As I got older and became responsible for buying my own additions to the collection, I also became more conscious of the care of the horses. When traveling, they were now wrapped in clothes in my suitcase or laundry basket to protect them slightly. They no longer fought with such vigor or raced with such abandon. I experimented with making tack to domesticate them more and with repainting battle-scarred horses. The collecting became more of the thrill than the play. I still named each and every horse and categorized them by breeds, colors, families, sizes, and alphabetically by name. The names became more glamorous and the horses each had "show names" and "barn names". Prince, Lightning and Sugar gave way to Springfield Fox (Foxy), PK Paco Boy (Paco) and Whispering Pines' Tipperary (Tippy). Some of the names were in jest (Zip It Kid and Little Brown Colt), some were named after real horses I knew (Impressive Chief, Tapeka), people I thought worthy (Andy's Birthday Girl, Justa Summer Squash) or in honor of fun events or special occasions (GP Says Sell It, Rum Tum Tugger) and then there were the ones I got as Christmas gifts that I gave holiday themed names (Yukon Cornelius, Stocking Stuffer, Christmas Fawn, Little St. Nick, Blitzen, Gabriel, King Wencelus...). Another good friend, who also collected Breyer horses, would even let me name some of hers.

Naming them became half the thrill of the collecting and I began keeping a notebook of potential names. To keep myself awake during class in school or long drives, I would either come up with new names or try to list all of my horses. As I approached the triple digit numbers for the herd, that became quite a feat. Soon, I had to resort to tags to keep all of their names straight. The ones that were major characters (Mikal Midnight, Lady Phase, Little Gal...) during play were never forgotten, but some of the newer ones that I acquired during adulthood and spent their days on the shelf, I was a bit fuzzy on. Shamefully, I would have to peek at their hang tags when I couldn't recall the name.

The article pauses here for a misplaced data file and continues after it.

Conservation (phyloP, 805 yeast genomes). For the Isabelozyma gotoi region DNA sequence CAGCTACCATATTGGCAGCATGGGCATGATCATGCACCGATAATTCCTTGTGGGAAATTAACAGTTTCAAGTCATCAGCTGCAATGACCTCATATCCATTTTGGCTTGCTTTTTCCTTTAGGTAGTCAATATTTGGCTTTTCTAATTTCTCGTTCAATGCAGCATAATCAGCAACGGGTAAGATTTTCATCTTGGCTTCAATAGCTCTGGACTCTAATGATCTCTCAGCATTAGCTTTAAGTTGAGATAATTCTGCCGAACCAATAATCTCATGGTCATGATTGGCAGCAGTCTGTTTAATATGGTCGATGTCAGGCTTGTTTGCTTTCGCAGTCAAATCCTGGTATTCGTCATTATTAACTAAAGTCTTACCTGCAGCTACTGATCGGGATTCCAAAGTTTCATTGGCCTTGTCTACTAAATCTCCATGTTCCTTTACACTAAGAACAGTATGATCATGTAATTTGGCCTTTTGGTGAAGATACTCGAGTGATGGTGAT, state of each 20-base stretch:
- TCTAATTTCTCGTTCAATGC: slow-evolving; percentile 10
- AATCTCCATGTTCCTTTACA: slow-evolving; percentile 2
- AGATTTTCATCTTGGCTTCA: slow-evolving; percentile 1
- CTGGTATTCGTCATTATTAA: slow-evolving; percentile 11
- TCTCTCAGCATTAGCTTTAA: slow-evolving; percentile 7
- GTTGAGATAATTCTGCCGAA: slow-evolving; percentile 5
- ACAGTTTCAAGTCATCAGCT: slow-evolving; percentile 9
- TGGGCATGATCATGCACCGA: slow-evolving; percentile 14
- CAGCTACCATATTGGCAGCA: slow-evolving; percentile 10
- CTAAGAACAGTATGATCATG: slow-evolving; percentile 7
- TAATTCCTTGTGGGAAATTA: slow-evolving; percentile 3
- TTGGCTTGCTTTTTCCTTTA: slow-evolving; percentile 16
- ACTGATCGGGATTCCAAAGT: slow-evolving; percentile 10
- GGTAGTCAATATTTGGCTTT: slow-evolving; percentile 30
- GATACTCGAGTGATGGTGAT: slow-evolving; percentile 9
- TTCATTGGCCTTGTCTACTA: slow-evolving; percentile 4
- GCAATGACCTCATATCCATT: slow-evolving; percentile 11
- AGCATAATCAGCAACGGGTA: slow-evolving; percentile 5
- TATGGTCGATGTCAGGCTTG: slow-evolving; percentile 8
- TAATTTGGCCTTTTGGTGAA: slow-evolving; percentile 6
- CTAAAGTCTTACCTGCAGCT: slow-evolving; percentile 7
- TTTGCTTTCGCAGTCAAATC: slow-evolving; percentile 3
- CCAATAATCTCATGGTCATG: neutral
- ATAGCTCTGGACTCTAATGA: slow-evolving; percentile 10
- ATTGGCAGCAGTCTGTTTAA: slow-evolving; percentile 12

During my childhood, some of those horses seemed as real to me as any flesh and blood horse. I could see them cantering across a meadow, walking about with the wind in their manes, mares patiently watching the colts and fillies play, and I could swear that their black-painted eyes twinkled with life. For a while I was satisfied with the collecting. My motto was "It's not a matter of having too many horses, it's a matter of not having enough shelves." Then there came a shift, as it states in a diary I kept at about 5th grade, "I would trade all of my Breyer horses for one real horse!". Now, I have a stable full of real horses and my poor neglected Breyer horses, what is left of more than 300 models at one time, sit on their shelves gathering dust. Every once in a while, I take them down and dust them off and rearrange them (so they get to have new neighbors) but mostly they just stand as reminders of a time when possibilities were endless and I was only limited by imagination.

My notebook of horse names still exists, I have about 100 Breyer horses left after giving some away and selling others, but my days of clomping horses around on the floor are long gone. Now I spend my days with my real horses trying to teach them how to not clomp around, fight or race. My real horses are messier, more expensive, and much more trouble than my plastic herd. There is no way, however, that I would ever trade my real horses for 1, or 300, or all of the Breyer horses in the world.